The Department of Agriculture and Food has confirmed the detection of tomato potato psyllid on three commercial horticulture properties in Busselton, Yarloop and Gingin.
This is the first detection of the destructive insect pest outside of the quarantine zone covering the Perth metropolitan area.
Extensive surveillance and property inspections by the department has revealed the psyllid on a total of 43 properties, including 20 commercial properties. All but three are in the metropolitan area.
Department chief plant biosecurity officer John van Schagen said restrictions were in place for all infested premises to control the movement of host plants, produce and any associated material, such as horticultural equipment.
“These new detections in regional areas are in commercial eggplant, potato and capsicum crops,” he said.
“We are moving quickly to carry out more targeted surveillance in these areas to determine the spread of the psyllid and will continue to work closely with the WA horticulture industry to minimise its impact.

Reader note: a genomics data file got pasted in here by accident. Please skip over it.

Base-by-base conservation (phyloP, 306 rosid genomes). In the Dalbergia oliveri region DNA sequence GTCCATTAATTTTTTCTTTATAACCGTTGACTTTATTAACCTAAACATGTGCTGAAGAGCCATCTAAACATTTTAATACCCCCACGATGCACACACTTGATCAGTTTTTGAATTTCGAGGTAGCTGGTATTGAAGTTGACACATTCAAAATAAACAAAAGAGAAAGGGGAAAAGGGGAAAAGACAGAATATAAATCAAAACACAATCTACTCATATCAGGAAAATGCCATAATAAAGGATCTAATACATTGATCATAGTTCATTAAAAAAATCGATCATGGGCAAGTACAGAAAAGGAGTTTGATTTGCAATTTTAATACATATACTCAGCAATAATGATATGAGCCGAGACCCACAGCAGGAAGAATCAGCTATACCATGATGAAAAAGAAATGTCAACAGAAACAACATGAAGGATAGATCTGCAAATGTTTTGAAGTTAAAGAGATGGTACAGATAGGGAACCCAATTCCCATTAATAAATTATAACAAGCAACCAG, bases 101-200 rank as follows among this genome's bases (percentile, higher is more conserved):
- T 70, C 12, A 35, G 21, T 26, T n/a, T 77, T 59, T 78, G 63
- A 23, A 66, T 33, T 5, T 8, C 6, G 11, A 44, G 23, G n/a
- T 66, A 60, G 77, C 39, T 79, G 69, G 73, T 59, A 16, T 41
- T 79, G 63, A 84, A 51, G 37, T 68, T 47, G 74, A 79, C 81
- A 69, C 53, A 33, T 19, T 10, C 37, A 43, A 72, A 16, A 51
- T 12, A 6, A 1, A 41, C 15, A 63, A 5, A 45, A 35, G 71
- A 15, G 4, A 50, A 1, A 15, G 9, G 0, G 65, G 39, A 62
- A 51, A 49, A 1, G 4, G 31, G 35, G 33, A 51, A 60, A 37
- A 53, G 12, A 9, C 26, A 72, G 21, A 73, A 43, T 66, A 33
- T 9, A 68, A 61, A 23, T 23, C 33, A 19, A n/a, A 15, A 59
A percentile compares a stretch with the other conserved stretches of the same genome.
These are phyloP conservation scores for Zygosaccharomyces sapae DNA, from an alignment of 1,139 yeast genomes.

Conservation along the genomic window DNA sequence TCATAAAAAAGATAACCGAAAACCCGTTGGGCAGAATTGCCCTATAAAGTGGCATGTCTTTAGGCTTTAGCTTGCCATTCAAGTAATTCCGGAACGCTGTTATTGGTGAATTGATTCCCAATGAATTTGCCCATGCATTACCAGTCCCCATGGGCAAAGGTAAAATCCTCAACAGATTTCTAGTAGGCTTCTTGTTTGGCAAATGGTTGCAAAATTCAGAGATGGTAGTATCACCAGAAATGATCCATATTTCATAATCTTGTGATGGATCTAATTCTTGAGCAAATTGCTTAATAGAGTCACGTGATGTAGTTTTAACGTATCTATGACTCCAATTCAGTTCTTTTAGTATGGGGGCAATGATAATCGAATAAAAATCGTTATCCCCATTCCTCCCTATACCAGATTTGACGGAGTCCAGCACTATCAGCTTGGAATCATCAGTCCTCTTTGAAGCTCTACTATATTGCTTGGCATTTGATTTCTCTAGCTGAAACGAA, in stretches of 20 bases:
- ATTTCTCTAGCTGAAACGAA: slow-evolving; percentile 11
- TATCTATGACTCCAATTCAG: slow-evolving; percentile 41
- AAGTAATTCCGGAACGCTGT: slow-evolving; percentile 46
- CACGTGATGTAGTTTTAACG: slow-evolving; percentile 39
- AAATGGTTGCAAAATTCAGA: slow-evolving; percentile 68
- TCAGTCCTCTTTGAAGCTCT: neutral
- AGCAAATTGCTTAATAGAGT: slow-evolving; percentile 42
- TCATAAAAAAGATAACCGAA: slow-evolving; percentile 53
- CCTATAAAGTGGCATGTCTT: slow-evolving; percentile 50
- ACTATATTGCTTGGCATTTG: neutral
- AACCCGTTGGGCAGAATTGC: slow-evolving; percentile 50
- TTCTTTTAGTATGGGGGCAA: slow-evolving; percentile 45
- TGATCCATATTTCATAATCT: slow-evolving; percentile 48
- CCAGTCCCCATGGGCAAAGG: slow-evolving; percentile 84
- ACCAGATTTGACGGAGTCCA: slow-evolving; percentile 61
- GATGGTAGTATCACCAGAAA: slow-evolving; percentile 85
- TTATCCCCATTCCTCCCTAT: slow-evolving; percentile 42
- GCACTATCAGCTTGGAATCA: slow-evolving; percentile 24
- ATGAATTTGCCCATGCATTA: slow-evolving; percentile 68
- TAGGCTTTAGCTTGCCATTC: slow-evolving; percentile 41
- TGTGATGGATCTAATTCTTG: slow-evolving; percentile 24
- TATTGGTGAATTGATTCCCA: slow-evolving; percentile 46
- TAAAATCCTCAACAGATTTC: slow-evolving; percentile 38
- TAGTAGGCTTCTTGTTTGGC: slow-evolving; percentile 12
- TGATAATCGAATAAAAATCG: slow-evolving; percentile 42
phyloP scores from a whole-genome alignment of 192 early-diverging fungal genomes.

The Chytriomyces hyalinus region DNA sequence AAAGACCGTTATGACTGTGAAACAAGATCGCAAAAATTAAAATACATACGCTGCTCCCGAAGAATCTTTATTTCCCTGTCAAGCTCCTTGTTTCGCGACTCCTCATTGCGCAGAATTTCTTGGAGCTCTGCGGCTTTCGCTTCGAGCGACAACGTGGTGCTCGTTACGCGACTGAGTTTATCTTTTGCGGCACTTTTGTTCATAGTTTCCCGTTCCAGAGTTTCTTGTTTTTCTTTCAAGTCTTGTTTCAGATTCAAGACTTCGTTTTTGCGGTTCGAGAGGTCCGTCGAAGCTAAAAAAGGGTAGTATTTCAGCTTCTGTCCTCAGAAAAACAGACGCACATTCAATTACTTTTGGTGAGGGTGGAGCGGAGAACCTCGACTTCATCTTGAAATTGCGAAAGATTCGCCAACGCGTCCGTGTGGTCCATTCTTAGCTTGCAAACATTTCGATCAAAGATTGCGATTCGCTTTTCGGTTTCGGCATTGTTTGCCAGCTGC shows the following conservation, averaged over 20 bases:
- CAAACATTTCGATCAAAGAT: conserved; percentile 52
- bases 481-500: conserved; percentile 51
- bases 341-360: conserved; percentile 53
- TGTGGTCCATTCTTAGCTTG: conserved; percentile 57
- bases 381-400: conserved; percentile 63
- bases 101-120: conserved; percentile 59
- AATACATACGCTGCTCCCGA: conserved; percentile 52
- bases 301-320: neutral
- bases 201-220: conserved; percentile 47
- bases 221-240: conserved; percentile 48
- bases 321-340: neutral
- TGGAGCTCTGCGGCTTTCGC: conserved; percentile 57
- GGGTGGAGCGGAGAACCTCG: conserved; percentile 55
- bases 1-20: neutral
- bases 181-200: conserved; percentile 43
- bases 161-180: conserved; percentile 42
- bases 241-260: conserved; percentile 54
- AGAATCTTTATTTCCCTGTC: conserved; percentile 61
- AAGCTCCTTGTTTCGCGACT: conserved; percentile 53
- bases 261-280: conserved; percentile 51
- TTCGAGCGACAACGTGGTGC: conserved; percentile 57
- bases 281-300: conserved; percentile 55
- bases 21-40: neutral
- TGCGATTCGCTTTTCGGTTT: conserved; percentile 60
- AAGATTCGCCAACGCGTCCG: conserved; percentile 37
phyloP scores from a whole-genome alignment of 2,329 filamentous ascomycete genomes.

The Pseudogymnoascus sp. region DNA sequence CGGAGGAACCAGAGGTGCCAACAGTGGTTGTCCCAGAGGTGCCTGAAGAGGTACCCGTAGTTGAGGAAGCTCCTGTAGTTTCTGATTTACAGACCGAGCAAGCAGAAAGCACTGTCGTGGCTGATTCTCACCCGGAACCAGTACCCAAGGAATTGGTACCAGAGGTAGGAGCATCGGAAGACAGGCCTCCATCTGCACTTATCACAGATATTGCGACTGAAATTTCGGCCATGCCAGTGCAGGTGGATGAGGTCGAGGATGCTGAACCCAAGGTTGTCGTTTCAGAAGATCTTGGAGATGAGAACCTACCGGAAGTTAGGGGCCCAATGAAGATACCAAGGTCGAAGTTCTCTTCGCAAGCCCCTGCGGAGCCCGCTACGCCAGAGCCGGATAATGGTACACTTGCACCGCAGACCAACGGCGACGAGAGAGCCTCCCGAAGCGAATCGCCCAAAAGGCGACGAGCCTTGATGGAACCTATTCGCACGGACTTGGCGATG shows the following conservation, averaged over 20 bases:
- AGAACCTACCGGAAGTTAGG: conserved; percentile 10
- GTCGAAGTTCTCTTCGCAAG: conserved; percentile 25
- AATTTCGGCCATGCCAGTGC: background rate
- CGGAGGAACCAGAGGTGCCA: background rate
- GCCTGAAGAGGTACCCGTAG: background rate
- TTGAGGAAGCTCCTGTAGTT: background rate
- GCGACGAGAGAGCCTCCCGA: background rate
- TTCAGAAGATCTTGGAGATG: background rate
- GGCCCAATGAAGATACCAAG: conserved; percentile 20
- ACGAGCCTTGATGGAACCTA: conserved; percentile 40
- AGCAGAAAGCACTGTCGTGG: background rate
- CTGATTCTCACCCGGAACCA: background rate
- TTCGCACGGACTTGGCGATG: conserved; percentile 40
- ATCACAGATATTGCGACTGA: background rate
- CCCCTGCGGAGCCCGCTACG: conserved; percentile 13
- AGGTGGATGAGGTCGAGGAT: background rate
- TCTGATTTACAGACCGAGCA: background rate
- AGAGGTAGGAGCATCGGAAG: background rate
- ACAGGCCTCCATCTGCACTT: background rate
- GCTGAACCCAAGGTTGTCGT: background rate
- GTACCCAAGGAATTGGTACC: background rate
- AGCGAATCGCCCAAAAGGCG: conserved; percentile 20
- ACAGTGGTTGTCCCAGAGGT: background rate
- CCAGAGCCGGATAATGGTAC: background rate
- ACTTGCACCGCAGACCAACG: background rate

“Department officers have inspected more than 300 properties, 190 in the regions and 127 in the metropolitan area, as we work to contain and control this pest.
“More than 1200 surveillance traps (‘sticky traps’) have also been installed on properties across regional and metropolitan areas.”
Tomato potato psyllid is an emergency plant pest, impacting Solanaceae plants including potato, tomato, eggplant, capsicum, chilli and tamarillos. It also attacks sweet potato.
Mr van Schagen reminded regional growers, both commercial and backyard, to check their crops and report suspect finds to the department.
Reporting options are also available on the department website or by contacting the department’s pest and disease information service email@example.com or call 1800 084 881.
More information, including how to look for and report the pest, and more detail on the Quarantine Area Notice.